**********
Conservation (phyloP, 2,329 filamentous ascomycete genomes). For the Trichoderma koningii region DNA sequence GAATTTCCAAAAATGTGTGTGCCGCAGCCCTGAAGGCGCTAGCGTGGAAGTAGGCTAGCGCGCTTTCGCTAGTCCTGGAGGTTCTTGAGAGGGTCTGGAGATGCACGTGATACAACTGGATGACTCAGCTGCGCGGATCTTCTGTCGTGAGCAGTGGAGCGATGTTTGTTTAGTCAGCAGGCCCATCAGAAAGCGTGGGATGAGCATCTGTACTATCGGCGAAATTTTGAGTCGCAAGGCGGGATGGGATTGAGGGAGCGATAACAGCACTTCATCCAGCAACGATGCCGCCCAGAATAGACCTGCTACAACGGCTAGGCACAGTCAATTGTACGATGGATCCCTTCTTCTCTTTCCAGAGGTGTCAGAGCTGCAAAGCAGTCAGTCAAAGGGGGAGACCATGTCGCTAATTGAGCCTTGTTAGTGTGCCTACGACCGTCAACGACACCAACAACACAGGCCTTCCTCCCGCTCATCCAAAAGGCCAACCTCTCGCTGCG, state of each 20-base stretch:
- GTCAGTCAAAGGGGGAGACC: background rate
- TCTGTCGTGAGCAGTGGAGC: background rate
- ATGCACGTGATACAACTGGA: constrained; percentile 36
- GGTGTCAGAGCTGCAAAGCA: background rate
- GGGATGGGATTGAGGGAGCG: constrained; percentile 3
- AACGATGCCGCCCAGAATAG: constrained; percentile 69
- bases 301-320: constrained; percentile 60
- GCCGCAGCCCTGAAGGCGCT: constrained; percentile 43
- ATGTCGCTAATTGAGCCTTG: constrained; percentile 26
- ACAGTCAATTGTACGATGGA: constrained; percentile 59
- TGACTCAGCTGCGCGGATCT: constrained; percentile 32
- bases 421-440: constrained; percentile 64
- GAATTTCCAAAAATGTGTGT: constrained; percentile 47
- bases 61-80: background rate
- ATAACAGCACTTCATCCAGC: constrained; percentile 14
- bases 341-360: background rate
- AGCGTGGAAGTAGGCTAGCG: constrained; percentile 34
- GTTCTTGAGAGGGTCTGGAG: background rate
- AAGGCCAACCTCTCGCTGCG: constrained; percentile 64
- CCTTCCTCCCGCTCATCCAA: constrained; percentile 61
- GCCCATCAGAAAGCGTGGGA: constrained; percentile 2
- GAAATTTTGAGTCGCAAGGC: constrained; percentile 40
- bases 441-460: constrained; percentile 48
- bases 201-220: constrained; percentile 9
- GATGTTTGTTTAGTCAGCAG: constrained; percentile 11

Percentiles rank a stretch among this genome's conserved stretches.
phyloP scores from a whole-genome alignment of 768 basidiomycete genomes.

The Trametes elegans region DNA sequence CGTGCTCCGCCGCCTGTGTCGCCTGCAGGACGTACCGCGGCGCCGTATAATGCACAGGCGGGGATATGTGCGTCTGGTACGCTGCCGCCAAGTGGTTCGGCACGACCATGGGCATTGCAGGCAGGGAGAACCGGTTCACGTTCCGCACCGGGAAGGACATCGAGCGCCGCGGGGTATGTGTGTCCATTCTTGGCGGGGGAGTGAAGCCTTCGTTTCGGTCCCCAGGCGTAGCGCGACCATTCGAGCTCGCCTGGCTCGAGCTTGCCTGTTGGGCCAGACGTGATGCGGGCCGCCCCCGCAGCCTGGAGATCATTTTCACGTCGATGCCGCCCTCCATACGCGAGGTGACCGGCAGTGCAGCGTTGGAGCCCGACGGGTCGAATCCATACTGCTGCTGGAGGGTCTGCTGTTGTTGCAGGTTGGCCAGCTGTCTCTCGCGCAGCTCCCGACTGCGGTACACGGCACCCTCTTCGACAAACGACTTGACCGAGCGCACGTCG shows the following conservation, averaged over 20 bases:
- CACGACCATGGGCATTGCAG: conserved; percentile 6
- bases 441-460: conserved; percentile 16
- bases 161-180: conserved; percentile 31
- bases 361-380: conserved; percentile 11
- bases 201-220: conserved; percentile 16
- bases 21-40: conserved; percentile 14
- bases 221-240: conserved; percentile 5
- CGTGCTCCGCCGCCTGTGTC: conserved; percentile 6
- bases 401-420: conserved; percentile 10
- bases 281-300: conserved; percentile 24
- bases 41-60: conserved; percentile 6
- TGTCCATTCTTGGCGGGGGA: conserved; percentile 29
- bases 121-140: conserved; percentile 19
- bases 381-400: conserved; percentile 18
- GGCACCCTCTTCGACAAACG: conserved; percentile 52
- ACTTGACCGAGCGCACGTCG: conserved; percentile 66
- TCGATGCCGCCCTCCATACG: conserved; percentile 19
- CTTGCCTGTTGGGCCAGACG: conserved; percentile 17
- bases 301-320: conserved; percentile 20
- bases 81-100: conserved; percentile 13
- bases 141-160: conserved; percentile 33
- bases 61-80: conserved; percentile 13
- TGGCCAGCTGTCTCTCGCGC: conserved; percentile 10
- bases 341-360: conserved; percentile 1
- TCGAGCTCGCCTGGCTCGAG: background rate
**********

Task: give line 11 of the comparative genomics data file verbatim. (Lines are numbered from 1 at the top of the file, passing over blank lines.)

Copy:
- ACAGTCAATTGTACGATGGA: constrained; percentile 59